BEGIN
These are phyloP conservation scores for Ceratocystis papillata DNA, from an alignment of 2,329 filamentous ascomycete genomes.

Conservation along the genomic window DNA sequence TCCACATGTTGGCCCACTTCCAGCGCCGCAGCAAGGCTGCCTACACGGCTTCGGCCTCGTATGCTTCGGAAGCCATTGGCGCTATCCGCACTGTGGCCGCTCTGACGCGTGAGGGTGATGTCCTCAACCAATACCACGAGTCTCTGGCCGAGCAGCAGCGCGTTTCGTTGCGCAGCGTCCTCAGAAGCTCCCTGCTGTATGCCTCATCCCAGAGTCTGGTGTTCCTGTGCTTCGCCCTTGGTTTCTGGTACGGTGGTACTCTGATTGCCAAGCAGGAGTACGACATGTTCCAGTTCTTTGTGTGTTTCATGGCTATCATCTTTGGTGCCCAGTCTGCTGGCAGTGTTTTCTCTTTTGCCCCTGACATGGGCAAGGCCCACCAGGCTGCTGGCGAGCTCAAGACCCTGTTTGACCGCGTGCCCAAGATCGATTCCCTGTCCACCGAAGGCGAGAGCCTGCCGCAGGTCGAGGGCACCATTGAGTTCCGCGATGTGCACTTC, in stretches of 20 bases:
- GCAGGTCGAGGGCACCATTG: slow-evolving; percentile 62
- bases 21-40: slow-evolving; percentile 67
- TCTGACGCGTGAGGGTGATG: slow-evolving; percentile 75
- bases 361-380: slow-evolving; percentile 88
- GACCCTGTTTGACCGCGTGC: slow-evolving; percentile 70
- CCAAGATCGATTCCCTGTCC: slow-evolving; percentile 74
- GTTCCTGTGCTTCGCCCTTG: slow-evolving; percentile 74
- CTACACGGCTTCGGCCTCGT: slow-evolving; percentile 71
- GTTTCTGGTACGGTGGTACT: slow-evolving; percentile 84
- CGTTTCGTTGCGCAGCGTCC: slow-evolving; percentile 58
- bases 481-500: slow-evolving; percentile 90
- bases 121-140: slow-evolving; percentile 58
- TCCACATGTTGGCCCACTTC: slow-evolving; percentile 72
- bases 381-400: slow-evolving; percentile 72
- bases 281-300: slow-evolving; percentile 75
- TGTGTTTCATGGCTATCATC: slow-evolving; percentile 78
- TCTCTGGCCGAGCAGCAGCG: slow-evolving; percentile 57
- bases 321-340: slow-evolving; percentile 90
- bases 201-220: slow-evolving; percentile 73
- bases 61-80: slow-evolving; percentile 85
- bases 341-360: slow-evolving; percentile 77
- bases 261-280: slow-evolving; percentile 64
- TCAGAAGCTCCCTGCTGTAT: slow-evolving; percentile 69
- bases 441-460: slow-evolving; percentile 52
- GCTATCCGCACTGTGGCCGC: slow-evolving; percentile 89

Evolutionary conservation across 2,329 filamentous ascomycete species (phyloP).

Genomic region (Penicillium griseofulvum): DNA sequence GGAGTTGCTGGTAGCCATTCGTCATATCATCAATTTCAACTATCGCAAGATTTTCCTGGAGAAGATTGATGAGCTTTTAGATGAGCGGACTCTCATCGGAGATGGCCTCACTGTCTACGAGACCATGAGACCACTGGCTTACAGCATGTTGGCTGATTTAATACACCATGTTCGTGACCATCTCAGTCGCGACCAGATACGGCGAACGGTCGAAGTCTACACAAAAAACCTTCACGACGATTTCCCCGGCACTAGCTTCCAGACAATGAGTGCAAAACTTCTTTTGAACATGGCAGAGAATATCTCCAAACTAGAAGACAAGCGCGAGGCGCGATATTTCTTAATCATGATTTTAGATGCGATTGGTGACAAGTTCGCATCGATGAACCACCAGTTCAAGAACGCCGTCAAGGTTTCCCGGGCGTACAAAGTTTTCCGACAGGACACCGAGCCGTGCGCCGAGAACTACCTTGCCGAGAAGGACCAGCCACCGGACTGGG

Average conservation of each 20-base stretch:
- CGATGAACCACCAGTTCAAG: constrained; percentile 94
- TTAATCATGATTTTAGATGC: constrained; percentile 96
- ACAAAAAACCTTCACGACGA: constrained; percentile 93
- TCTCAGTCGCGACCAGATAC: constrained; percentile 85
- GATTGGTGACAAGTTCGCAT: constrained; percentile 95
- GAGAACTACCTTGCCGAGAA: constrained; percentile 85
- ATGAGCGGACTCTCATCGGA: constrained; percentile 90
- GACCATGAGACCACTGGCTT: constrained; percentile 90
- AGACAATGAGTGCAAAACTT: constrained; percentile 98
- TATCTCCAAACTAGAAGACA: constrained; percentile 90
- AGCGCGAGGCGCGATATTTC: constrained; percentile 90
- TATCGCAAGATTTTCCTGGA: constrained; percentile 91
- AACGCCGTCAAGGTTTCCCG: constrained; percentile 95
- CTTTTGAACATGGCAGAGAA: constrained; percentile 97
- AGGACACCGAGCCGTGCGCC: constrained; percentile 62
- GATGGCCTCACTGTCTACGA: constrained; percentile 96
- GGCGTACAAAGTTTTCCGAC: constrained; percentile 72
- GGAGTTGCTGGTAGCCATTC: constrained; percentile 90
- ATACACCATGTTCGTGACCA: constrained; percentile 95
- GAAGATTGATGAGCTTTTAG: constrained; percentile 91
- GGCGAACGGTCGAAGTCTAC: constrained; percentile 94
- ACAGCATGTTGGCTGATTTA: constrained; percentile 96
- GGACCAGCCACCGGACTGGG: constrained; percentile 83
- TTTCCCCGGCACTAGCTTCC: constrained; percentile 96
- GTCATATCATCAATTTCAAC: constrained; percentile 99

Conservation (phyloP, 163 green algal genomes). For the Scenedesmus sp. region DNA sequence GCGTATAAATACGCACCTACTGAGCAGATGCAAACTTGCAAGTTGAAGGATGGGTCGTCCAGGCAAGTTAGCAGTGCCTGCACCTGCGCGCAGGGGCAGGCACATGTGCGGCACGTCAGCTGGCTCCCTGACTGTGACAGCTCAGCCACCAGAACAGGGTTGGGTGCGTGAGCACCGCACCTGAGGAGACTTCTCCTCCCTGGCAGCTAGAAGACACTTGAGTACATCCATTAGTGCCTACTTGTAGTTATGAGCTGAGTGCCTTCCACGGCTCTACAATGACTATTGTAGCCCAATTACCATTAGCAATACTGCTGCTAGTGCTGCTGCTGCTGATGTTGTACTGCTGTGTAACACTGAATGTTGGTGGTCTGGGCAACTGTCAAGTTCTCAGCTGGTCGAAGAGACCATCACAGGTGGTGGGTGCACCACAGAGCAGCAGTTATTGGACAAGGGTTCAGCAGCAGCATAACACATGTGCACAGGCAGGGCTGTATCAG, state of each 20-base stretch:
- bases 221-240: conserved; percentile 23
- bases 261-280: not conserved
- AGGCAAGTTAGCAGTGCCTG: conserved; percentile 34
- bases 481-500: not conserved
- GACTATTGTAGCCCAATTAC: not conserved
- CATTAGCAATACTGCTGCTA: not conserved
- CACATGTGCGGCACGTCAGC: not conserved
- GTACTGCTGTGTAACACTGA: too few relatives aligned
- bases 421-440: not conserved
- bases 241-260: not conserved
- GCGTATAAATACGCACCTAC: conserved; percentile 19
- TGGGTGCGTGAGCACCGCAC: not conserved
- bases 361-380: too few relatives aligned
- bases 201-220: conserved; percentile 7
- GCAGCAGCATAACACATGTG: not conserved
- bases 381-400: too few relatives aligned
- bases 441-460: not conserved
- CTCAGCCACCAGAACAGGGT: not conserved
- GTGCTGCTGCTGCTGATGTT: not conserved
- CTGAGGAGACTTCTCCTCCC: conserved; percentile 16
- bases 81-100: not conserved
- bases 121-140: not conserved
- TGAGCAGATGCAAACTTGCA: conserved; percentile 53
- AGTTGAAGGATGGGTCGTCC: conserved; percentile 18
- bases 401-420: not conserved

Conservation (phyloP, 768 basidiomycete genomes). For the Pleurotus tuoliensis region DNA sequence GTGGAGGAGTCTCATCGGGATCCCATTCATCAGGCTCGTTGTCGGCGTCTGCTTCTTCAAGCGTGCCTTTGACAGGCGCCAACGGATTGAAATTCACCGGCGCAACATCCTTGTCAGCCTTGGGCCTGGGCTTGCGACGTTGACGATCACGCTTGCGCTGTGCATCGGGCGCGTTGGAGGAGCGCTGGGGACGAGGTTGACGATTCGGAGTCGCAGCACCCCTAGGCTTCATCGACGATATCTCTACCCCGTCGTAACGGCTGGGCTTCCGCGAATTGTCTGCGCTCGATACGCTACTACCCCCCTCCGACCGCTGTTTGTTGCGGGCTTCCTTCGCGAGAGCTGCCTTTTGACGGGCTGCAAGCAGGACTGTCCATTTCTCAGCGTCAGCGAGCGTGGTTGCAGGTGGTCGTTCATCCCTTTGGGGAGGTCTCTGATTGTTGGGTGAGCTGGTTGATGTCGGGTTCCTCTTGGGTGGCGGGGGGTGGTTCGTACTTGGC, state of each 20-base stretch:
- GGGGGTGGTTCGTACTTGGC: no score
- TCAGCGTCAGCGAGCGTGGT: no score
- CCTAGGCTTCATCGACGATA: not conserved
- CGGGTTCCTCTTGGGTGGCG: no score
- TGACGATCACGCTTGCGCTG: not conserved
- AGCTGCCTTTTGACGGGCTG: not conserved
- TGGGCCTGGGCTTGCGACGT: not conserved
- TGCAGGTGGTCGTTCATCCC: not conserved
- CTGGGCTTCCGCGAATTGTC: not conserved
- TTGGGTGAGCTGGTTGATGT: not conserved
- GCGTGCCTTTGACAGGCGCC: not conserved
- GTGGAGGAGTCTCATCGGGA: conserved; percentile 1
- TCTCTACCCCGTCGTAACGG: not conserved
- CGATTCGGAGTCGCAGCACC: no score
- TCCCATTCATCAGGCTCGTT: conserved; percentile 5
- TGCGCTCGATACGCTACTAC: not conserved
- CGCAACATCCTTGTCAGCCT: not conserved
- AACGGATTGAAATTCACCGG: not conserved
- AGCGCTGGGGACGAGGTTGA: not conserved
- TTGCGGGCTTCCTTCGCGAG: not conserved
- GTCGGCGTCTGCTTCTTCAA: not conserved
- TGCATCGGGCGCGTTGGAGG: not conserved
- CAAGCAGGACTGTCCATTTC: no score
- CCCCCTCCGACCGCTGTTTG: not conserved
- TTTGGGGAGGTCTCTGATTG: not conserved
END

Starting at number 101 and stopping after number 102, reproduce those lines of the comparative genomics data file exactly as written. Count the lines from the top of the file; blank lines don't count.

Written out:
- AGCGCTGGGGACGAGGTTGA: not conserved
- TTGCGGGCTTCCTTCGCGAG: not conserved